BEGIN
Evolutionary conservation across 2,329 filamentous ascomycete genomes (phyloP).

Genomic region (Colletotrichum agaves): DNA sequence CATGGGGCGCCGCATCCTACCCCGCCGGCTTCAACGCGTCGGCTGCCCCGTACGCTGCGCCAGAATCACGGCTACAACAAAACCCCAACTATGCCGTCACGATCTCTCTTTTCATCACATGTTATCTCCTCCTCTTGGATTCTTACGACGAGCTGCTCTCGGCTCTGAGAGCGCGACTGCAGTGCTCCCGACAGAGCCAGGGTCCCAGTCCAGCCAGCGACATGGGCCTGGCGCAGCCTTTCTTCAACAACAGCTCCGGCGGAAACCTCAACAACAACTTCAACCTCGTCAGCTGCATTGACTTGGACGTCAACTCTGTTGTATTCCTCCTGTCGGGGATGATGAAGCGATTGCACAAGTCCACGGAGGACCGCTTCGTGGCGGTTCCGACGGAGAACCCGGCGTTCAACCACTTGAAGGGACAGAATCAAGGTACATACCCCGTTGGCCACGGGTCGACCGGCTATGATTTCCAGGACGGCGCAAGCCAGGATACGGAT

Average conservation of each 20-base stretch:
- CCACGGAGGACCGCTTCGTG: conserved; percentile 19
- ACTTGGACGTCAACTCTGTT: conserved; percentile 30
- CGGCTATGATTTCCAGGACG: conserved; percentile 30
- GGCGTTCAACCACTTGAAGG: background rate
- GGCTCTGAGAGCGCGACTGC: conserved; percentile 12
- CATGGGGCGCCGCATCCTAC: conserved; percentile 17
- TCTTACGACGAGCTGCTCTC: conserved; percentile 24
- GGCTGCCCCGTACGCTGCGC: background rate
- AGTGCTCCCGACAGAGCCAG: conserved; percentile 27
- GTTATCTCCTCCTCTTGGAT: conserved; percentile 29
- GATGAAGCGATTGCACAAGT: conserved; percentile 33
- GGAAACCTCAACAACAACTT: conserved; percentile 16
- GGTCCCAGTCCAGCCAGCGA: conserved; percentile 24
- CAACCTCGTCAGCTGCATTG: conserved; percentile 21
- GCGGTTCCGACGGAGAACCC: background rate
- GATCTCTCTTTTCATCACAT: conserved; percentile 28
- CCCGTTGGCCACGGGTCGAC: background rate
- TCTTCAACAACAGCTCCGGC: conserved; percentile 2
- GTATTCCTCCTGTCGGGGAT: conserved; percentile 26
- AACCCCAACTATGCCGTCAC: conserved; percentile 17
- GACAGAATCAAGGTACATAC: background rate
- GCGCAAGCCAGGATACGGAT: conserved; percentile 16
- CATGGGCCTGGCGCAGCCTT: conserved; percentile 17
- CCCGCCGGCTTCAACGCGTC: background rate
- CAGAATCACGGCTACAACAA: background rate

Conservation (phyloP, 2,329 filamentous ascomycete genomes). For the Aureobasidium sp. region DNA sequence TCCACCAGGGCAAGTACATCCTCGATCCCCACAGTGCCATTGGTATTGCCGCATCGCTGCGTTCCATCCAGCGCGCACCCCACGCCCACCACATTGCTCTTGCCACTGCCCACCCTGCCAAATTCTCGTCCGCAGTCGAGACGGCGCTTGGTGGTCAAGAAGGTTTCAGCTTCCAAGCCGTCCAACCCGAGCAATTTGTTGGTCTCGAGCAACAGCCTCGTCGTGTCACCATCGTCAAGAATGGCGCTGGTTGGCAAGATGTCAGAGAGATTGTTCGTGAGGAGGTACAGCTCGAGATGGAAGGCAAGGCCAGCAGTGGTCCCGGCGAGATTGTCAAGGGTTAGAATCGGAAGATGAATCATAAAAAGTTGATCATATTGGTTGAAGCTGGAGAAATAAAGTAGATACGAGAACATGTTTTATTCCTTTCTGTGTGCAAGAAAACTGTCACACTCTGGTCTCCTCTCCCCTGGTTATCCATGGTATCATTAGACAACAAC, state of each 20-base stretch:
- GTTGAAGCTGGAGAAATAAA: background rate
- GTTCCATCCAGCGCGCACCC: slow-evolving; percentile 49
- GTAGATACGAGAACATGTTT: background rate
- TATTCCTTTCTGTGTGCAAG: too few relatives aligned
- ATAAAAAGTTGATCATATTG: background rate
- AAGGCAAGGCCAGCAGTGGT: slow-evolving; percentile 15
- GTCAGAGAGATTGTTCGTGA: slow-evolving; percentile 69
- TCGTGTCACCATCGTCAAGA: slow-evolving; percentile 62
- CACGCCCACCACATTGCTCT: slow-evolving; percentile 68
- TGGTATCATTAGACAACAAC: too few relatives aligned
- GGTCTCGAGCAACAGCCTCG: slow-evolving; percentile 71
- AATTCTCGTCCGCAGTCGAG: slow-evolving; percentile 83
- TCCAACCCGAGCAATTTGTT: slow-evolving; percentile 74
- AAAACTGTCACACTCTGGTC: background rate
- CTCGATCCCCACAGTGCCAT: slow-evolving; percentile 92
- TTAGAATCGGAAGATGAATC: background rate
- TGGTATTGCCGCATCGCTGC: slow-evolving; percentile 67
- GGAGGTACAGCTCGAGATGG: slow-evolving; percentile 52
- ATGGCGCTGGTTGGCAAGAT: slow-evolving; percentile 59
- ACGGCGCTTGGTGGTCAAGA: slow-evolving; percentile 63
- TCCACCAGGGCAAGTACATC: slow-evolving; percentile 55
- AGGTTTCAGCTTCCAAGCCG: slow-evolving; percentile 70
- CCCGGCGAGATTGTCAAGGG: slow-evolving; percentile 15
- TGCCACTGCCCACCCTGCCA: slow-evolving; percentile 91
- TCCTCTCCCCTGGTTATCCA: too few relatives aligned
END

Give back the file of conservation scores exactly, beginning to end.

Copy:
Evolutionary conservation across 2,329 filamentous ascomycete genomes (phyloP).

Genomic region (Colletotrichum agaves): DNA sequence CATGGGGCGCCGCATCCTACCCCGCCGGCTTCAACGCGTCGGCTGCCCCGTACGCTGCGCCAGAATCACGGCTACAACAAAACCCCAACTATGCCGTCACGATCTCTCTTTTCATCACATGTTATCTCCTCCTCTTGGATTCTTACGACGAGCTGCTCTCGGCTCTGAGAGCGCGACTGCAGTGCTCCCGACAGAGCCAGGGTCCCAGTCCAGCCAGCGACATGGGCCTGGCGCAGCCTTTCTTCAACAACAGCTCCGGCGGAAACCTCAACAACAACTTCAACCTCGTCAGCTGCATTGACTTGGACGTCAACTCTGTTGTATTCCTCCTGTCGGGGATGATGAAGCGATTGCACAAGTCCACGGAGGACCGCTTCGTGGCGGTTCCGACGGAGAACCCGGCGTTCAACCACTTGAAGGGACAGAATCAAGGTACATACCCCGTTGGCCACGGGTCGACCGGCTATGATTTCCAGGACGGCGCAAGCCAGGATACGGAT

Average conservation of each 20-base stretch:
- CCACGGAGGACCGCTTCGTG: conserved; percentile 19
- ACTTGGACGTCAACTCTGTT: conserved; percentile 30
- CGGCTATGATTTCCAGGACG: conserved; percentile 30
- GGCGTTCAACCACTTGAAGG: background rate
- GGCTCTGAGAGCGCGACTGC: conserved; percentile 12
- CATGGGGCGCCGCATCCTAC: conserved; percentile 17
- TCTTACGACGAGCTGCTCTC: conserved; percentile 24
- GGCTGCCCCGTACGCTGCGC: background rate
- AGTGCTCCCGACAGAGCCAG: conserved; percentile 27
- GTTATCTCCTCCTCTTGGAT: conserved; percentile 29
- GATGAAGCGATTGCACAAGT: conserved; percentile 33
- GGAAACCTCAACAACAACTT: conserved; percentile 16
- GGTCCCAGTCCAGCCAGCGA: conserved; percentile 24
- CAACCTCGTCAGCTGCATTG: conserved; percentile 21
- GCGGTTCCGACGGAGAACCC: background rate
- GATCTCTCTTTTCATCACAT: conserved; percentile 28
- CCCGTTGGCCACGGGTCGAC: background rate
- TCTTCAACAACAGCTCCGGC: conserved; percentile 2
- GTATTCCTCCTGTCGGGGAT: conserved; percentile 26
- AACCCCAACTATGCCGTCAC: conserved; percentile 17
- GACAGAATCAAGGTACATAC: background rate
- GCGCAAGCCAGGATACGGAT: conserved; percentile 16
- CATGGGCCTGGCGCAGCCTT: conserved; percentile 17
- CCCGCCGGCTTCAACGCGTC: background rate
- CAGAATCACGGCTACAACAA: background rate

Conservation (phyloP, 2,329 filamentous ascomycete genomes). For the Aureobasidium sp. region DNA sequence TCCACCAGGGCAAGTACATCCTCGATCCCCACAGTGCCATTGGTATTGCCGCATCGCTGCGTTCCATCCAGCGCGCACCCCACGCCCACCACATTGCTCTTGCCACTGCCCACCCTGCCAAATTCTCGTCCGCAGTCGAGACGGCGCTTGGTGGTCAAGAAGGTTTCAGCTTCCAAGCCGTCCAACCCGAGCAATTTGTTGGTCTCGAGCAACAGCCTCGTCGTGTCACCATCGTCAAGAATGGCGCTGGTTGGCAAGATGTCAGAGAGATTGTTCGTGAGGAGGTACAGCTCGAGATGGAAGGCAAGGCCAGCAGTGGTCCCGGCGAGATTGTCAAGGGTTAGAATCGGAAGATGAATCATAAAAAGTTGATCATATTGGTTGAAGCTGGAGAAATAAAGTAGATACGAGAACATGTTTTATTCCTTTCTGTGTGCAAGAAAACTGTCACACTCTGGTCTCCTCTCCCCTGGTTATCCATGGTATCATTAGACAACAAC, state of each 20-base stretch:
- GTTGAAGCTGGAGAAATAAA: background rate
- GTTCCATCCAGCGCGCACCC: slow-evolving; percentile 49
- GTAGATACGAGAACATGTTT: background rate
- TATTCCTTTCTGTGTGCAAG: too few relatives aligned
- ATAAAAAGTTGATCATATTG: background rate
- AAGGCAAGGCCAGCAGTGGT: slow-evolving; percentile 15
- GTCAGAGAGATTGTTCGTGA: slow-evolving; percentile 69
- TCGTGTCACCATCGTCAAGA: slow-evolving; percentile 62
- CACGCCCACCACATTGCTCT: slow-evolving; percentile 68
- TGGTATCATTAGACAACAAC: too few relatives aligned
- GGTCTCGAGCAACAGCCTCG: slow-evolving; percentile 71
- AATTCTCGTCCGCAGTCGAG: slow-evolving; percentile 83
- TCCAACCCGAGCAATTTGTT: slow-evolving; percentile 74
- AAAACTGTCACACTCTGGTC: background rate
- CTCGATCCCCACAGTGCCAT: slow-evolving; percentile 92
- TTAGAATCGGAAGATGAATC: background rate
- TGGTATTGCCGCATCGCTGC: slow-evolving; percentile 67
- GGAGGTACAGCTCGAGATGG: slow-evolving; percentile 52
- ATGGCGCTGGTTGGCAAGAT: slow-evolving; percentile 59
- ACGGCGCTTGGTGGTCAAGA: slow-evolving; percentile 63
- TCCACCAGGGCAAGTACATC: slow-evolving; percentile 55
- AGGTTTCAGCTTCCAAGCCG: slow-evolving; percentile 70
- CCCGGCGAGATTGTCAAGGG: slow-evolving; percentile 15
- TGCCACTGCCCACCCTGCCA: slow-evolving; percentile 91
- TCCTCTCCCCTGGTTATCCA: too few relatives aligned